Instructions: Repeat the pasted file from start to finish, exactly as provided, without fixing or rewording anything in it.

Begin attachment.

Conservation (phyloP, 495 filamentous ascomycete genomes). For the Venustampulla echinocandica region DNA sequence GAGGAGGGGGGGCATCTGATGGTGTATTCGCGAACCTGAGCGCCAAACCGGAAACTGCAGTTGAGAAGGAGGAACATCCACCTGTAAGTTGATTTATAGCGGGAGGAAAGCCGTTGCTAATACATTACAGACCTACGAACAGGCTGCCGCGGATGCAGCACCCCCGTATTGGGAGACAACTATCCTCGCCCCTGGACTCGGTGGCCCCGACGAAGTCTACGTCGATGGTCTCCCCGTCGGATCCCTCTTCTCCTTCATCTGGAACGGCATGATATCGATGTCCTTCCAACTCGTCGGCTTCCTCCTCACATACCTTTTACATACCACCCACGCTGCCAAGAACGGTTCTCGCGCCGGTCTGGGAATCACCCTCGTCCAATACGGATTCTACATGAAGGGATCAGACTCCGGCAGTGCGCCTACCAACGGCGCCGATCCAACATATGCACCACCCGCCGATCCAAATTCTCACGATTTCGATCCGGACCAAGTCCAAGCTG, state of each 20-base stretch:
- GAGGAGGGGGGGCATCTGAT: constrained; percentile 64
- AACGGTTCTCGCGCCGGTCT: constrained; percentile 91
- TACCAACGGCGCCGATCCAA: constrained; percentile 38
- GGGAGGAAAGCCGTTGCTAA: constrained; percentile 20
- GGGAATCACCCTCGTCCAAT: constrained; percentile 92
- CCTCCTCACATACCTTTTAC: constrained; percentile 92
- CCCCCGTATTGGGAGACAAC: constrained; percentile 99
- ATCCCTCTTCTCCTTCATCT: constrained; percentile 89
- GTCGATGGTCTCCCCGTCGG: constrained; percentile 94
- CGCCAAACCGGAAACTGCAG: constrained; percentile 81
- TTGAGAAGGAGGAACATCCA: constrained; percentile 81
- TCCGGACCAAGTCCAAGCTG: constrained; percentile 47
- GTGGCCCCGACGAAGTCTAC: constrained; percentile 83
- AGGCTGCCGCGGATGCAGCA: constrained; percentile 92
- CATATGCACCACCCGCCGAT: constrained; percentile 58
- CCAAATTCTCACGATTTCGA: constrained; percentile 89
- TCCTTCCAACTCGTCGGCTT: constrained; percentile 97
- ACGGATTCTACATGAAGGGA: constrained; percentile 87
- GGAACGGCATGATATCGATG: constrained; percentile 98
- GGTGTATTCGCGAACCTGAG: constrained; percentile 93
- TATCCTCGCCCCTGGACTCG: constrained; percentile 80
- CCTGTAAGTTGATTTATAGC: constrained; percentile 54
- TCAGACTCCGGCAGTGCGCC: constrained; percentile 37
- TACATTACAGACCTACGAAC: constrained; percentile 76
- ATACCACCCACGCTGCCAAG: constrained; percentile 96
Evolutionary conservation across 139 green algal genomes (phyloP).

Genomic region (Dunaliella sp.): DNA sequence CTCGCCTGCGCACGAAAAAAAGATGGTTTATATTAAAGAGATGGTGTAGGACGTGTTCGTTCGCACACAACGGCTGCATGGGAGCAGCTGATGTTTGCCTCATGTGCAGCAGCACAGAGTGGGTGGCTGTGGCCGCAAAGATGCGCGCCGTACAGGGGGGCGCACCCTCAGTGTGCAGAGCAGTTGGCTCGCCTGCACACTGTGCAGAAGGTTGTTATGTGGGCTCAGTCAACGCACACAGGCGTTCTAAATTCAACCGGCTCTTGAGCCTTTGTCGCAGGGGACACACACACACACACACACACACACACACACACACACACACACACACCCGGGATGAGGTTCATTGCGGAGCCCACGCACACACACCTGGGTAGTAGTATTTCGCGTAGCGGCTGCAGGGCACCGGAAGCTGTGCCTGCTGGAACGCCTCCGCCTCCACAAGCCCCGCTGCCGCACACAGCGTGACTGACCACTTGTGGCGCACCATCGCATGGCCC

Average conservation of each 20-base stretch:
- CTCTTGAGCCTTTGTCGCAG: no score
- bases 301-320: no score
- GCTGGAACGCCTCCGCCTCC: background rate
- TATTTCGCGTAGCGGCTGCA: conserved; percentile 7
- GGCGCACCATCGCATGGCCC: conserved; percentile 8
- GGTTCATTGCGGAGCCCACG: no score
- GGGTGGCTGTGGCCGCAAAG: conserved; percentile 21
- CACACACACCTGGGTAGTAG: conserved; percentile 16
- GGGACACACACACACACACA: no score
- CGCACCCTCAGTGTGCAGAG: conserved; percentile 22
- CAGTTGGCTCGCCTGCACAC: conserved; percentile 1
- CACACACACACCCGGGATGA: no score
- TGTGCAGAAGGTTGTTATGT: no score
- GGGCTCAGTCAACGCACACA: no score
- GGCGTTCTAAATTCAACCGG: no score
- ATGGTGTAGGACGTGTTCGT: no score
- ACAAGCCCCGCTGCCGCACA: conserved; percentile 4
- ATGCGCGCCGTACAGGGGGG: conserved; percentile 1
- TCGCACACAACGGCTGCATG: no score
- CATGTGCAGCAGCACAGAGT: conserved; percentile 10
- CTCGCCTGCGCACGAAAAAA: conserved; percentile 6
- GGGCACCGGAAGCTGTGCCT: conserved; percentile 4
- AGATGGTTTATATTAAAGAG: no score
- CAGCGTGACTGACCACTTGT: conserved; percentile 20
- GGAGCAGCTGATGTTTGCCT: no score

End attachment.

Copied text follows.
Conservation (phyloP, 495 filamentous ascomycete genomes). For the Venustampulla echinocandica region DNA sequence GAGGAGGGGGGGCATCTGATGGTGTATTCGCGAACCTGAGCGCCAAACCGGAAACTGCAGTTGAGAAGGAGGAACATCCACCTGTAAGTTGATTTATAGCGGGAGGAAAGCCGTTGCTAATACATTACAGACCTACGAACAGGCTGCCGCGGATGCAGCACCCCCGTATTGGGAGACAACTATCCTCGCCCCTGGACTCGGTGGCCCCGACGAAGTCTACGTCGATGGTCTCCCCGTCGGATCCCTCTTCTCCTTCATCTGGAACGGCATGATATCGATGTCCTTCCAACTCGTCGGCTTCCTCCTCACATACCTTTTACATACCACCCACGCTGCCAAGAACGGTTCTCGCGCCGGTCTGGGAATCACCCTCGTCCAATACGGATTCTACATGAAGGGATCAGACTCCGGCAGTGCGCCTACCAACGGCGCCGATCCAACATATGCACCACCCGCCGATCCAAATTCTCACGATTTCGATCCGGACCAAGTCCAAGCTG, state of each 20-base stretch:
- GAGGAGGGGGGGCATCTGAT: constrained; percentile 64
- AACGGTTCTCGCGCCGGTCT: constrained; percentile 91
- TACCAACGGCGCCGATCCAA: constrained; percentile 38
- GGGAGGAAAGCCGTTGCTAA: constrained; percentile 20
- GGGAATCACCCTCGTCCAAT: constrained; percentile 92
- CCTCCTCACATACCTTTTAC: constrained; percentile 92
- CCCCCGTATTGGGAGACAAC: constrained; percentile 99
- ATCCCTCTTCTCCTTCATCT: constrained; percentile 89
- GTCGATGGTCTCCCCGTCGG: constrained; percentile 94
- CGCCAAACCGGAAACTGCAG: constrained; percentile 81
- TTGAGAAGGAGGAACATCCA: constrained; percentile 81
- TCCGGACCAAGTCCAAGCTG: constrained; percentile 47
- GTGGCCCCGACGAAGTCTAC: constrained; percentile 83
- AGGCTGCCGCGGATGCAGCA: constrained; percentile 92
- CATATGCACCACCCGCCGAT: constrained; percentile 58
- CCAAATTCTCACGATTTCGA: constrained; percentile 89
- TCCTTCCAACTCGTCGGCTT: constrained; percentile 97
- ACGGATTCTACATGAAGGGA: constrained; percentile 87
- GGAACGGCATGATATCGATG: constrained; percentile 98
- GGTGTATTCGCGAACCTGAG: constrained; percentile 93
- TATCCTCGCCCCTGGACTCG: constrained; percentile 80
- CCTGTAAGTTGATTTATAGC: constrained; percentile 54
- TCAGACTCCGGCAGTGCGCC: constrained; percentile 37
- TACATTACAGACCTACGAAC: constrained; percentile 76
- ATACCACCCACGCTGCCAAG: constrained; percentile 96
Evolutionary conservation across 139 green algal genomes (phyloP).

Genomic region (Dunaliella sp.): DNA sequence CTCGCCTGCGCACGAAAAAAAGATGGTTTATATTAAAGAGATGGTGTAGGACGTGTTCGTTCGCACACAACGGCTGCATGGGAGCAGCTGATGTTTGCCTCATGTGCAGCAGCACAGAGTGGGTGGCTGTGGCCGCAAAGATGCGCGCCGTACAGGGGGGCGCACCCTCAGTGTGCAGAGCAGTTGGCTCGCCTGCACACTGTGCAGAAGGTTGTTATGTGGGCTCAGTCAACGCACACAGGCGTTCTAAATTCAACCGGCTCTTGAGCCTTTGTCGCAGGGGACACACACACACACACACACACACACACACACACACACACACACACACCCGGGATGAGGTTCATTGCGGAGCCCACGCACACACACCTGGGTAGTAGTATTTCGCGTAGCGGCTGCAGGGCACCGGAAGCTGTGCCTGCTGGAACGCCTCCGCCTCCACAAGCCCCGCTGCCGCACACAGCGTGACTGACCACTTGTGGCGCACCATCGCATGGCCC

Average conservation of each 20-base stretch:
- CTCTTGAGCCTTTGTCGCAG: no score
- bases 301-320: no score
- GCTGGAACGCCTCCGCCTCC: background rate
- TATTTCGCGTAGCGGCTGCA: conserved; percentile 7
- GGCGCACCATCGCATGGCCC: conserved; percentile 8
- GGTTCATTGCGGAGCCCACG: no score
- GGGTGGCTGTGGCCGCAAAG: conserved; percentile 21
- CACACACACCTGGGTAGTAG: conserved; percentile 16
- GGGACACACACACACACACA: no score
- CGCACCCTCAGTGTGCAGAG: conserved; percentile 22
- CAGTTGGCTCGCCTGCACAC: conserved; percentile 1
- CACACACACACCCGGGATGA: no score
- TGTGCAGAAGGTTGTTATGT: no score
- GGGCTCAGTCAACGCACACA: no score
- GGCGTTCTAAATTCAACCGG: no score
- ATGGTGTAGGACGTGTTCGT: no score
- ACAAGCCCCGCTGCCGCACA: conserved; percentile 4
- ATGCGCGCCGTACAGGGGGG: conserved; percentile 1
- TCGCACACAACGGCTGCATG: no score
- CATGTGCAGCAGCACAGAGT: conserved; percentile 10
- CTCGCCTGCGCACGAAAAAA: conserved; percentile 6
- GGGCACCGGAAGCTGTGCCT: conserved; percentile 4
- AGATGGTTTATATTAAAGAG: no score
- CAGCGTGACTGACCACTTGT: conserved; percentile 20
- GGAGCAGCTGATGTTTGCCT: no score